Shadow Brexit secretary Sir Keir Starmer enters Labour leadership race
He said Britain needs a Labour government ‘that will offer people hope of a better future’.
Sir Keir Starmer will launch his Labour leadership bid in Brexit-backing Stevenage as he calls on the party to listen to voters to win back trust.
The shadow Brexit secretary will visit the Hertfordshire town which voted 59% for Leave on Sunday as he makes his pitch to succeed Jeremy Corbyn.
He became the fifth MP to enter the race to lead Labour, following its worst general election defeat since 1935.
Prominent backbenchers Jess Phillips and Lisa Nandy declared on Friday, while shadow foreign secretary Emily Thornberry and shadow Treasury minister Clive Lewis are also running.
In an article for the Sunday Mirror, Sir Keir said “we cannot bury our heads in the sand” as they work “to restore trust in our party”.
— Keir Starmer (@Keir_Starmer) January 4, 2020
I believe another future is possible – but we have to fight for it.
That’s why I’m standing to be leader of the Labour Party.
Join me and together we can – and we will – win: https://t.co/7LQiNItoDU pic.twitter.com/hZQaDBmx3M
He also reiterated a call to “not lose sight of our values or retreat from the radicalism of the past few years” in words that may be welcomed by the Labour left.
“We must push for a Green New Deal to tackle the climate crisis, demand dignity at the heart of our social security system and make the case for a radically transformed economy that empowers trade unions and communities that have been left behind,” Sir Keir wrote.
The article did not mention Brexit, a subject on which Sir Keir has been criticised within the party, because of his prominent backing of another referendum.
A campaign film highlights his justice fights and features words of support from Stephen Lawrence’s mother Baroness Lawrence, who says he was “instrumental” in getting justice for her murdered son.
Sir Keir’s work with the National Union of Mineworkers and on the McLibel case against McDonald’s is also highlighted.
The human rights lawyer, who was made Queen’s Counsel in 2002, served as head of the CPS and accepted a knighthood in 2014, and has struggled to shake-off perceptions of privilege.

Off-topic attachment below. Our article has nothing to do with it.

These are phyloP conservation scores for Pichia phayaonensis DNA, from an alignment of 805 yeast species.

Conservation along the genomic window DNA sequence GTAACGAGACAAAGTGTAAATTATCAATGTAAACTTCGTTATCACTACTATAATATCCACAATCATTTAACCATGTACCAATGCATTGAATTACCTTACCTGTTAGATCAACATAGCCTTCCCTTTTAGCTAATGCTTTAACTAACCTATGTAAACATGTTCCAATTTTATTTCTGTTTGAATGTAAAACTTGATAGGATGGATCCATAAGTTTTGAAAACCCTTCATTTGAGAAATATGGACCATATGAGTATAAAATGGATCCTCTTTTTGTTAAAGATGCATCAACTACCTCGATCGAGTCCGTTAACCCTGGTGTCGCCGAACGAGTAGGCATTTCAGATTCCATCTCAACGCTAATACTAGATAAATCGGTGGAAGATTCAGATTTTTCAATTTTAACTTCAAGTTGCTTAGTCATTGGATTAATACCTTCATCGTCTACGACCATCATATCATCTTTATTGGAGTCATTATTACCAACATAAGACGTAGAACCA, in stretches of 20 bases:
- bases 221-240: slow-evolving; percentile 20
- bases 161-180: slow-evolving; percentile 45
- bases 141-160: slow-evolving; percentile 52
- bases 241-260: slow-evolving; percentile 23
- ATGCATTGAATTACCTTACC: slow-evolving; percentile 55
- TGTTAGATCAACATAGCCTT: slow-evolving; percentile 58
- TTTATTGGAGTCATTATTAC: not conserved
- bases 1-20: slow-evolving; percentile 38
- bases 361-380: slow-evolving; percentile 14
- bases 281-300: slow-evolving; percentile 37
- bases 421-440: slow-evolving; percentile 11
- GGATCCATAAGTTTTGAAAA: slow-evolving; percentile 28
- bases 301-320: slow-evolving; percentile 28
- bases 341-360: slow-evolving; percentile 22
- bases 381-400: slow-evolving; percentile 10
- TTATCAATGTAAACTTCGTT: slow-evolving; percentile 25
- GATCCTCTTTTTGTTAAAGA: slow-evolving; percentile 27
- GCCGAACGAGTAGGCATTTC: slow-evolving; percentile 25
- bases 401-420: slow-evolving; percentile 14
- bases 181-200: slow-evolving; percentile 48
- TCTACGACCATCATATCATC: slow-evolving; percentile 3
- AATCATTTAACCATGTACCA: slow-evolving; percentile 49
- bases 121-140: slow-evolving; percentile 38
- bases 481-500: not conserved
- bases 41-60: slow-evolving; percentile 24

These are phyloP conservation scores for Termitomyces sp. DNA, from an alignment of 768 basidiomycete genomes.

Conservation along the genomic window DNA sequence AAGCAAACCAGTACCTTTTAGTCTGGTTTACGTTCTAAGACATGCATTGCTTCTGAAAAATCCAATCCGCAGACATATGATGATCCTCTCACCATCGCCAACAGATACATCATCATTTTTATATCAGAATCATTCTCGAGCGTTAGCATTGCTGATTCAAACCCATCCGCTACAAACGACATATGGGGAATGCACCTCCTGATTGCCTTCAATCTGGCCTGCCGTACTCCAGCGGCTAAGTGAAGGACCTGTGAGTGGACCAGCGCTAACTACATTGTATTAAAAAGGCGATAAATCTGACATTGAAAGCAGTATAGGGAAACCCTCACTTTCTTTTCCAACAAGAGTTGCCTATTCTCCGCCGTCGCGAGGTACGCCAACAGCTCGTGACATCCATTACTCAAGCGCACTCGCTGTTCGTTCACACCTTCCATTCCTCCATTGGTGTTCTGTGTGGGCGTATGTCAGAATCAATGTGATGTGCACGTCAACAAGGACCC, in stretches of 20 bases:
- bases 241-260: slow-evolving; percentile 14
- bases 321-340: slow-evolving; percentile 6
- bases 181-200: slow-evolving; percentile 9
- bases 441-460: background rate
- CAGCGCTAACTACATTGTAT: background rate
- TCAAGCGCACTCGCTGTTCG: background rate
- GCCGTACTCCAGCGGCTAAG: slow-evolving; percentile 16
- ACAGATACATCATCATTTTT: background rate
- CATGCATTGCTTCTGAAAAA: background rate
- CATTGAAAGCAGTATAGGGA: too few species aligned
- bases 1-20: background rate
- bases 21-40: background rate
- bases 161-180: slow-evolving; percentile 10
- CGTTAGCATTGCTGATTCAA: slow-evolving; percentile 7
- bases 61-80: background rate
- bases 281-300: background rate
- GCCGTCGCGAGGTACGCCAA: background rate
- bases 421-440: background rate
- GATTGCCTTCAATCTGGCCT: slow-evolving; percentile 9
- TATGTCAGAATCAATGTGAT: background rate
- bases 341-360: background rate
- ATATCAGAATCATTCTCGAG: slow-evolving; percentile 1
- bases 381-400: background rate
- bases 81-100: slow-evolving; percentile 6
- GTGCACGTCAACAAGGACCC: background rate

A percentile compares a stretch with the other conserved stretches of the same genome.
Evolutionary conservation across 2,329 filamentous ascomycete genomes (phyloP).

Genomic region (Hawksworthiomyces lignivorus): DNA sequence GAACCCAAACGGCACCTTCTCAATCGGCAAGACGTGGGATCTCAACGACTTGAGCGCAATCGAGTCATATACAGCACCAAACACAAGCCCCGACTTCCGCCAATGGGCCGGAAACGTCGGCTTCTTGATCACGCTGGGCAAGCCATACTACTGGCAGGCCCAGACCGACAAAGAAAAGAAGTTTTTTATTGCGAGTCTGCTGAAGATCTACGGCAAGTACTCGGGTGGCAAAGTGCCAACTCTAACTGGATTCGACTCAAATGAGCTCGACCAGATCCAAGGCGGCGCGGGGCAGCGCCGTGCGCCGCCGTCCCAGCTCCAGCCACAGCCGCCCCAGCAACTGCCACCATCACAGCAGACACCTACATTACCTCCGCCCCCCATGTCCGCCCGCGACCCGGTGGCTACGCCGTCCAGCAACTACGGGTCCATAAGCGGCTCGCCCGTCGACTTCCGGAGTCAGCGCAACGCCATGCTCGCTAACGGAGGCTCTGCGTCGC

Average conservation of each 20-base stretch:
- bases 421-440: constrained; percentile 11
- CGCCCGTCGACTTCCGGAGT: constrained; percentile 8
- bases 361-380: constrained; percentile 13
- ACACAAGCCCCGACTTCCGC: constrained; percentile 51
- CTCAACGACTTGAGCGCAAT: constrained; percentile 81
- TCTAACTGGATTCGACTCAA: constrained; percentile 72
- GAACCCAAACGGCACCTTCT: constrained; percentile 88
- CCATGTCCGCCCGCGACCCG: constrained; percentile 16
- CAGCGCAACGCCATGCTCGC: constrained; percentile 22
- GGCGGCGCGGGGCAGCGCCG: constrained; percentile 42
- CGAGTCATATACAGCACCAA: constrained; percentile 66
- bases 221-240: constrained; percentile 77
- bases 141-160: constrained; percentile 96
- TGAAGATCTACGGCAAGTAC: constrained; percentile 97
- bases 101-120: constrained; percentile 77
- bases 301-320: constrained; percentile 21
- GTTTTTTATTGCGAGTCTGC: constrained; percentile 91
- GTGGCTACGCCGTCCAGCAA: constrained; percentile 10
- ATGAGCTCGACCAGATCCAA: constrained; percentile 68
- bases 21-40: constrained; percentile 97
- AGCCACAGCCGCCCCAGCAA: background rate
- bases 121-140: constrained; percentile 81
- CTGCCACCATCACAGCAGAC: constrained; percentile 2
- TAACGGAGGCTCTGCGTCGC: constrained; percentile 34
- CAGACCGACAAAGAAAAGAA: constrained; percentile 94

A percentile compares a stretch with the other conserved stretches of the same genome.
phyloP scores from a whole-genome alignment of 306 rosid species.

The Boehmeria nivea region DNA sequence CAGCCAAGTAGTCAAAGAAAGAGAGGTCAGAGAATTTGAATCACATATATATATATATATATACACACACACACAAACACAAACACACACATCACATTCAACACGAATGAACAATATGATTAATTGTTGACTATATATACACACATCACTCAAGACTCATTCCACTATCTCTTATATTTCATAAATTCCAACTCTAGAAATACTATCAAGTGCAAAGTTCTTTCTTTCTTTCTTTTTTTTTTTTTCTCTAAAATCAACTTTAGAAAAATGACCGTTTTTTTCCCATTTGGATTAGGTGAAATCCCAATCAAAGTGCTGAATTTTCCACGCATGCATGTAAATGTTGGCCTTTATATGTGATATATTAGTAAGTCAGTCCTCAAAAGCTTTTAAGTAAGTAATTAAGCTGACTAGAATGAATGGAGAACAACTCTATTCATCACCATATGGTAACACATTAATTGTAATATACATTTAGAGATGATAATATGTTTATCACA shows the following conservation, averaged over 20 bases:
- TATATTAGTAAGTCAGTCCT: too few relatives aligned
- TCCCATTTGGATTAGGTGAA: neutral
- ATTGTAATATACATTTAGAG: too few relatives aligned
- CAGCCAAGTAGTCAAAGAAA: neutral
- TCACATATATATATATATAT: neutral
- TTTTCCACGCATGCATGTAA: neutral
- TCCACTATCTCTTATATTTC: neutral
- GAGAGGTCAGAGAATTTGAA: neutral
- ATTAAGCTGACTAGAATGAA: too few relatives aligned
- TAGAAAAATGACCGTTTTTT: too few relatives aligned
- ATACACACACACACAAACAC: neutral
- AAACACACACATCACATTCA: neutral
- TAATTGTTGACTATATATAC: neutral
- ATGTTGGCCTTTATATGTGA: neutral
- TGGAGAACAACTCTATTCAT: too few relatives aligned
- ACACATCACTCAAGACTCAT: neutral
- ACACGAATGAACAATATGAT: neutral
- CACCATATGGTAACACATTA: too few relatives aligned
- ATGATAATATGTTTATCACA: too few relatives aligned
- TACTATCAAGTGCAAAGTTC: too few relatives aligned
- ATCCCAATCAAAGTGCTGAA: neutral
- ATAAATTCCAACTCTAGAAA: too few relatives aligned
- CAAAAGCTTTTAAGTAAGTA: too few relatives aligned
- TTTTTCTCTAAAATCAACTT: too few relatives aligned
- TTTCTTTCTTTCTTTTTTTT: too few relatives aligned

But he was named after Labour legend Keir Hardie and he has stressed his upbringing by his toolmaker father and nurse mother in London’s Southwark when dismissing allegations he is too middle-class to speak to the party’s historic heartlands.
His CV includes co-founding the renowned Doughty Street Chambers and advising the Policing Board to ensure the Police Service of Northern Ireland complied with human rights laws.
He entered Parliament as the MP for Holborn and St Pancras in 2015.
Critics have also raised concerns that Sir Keir is seen too much as a Londoner, but a recent survey made him the clear front-runner in the leadership race regardless.
He would beat the current leadership’s favoured candidate Rebecca Long-Bailey 61% to 39% in a run-off, according to a YouGov survey of 1,059 Labour members conducted at the end of December.
But the outsiders will yet be hoping to boost their profiles, with the race not expected to formally get under way until Tuesday and the new leader installed by the end of March.
Wigan MP Ms Nandy began her campaign in her constituency on Saturday with a call for change from Mr Corbyn’s approach.
“We need a different sort of leadership that helps to root us back in every community across the UK, turns us back into a real movement and real force, driven from the ground up so that we can win people’s trust back,” she said.
Birmingham Yardley MP Ms Phillips visited the Bury North constituency that fell from Labour to the Tories on December 12 to meet former supporters of the party.
Meanwhile, senior Labour MP David Lammy ruled himself out of the leadership contest, suggesting his anti-Brexit stance rendered him unsuitable to unite the party’s “vociferous factions”.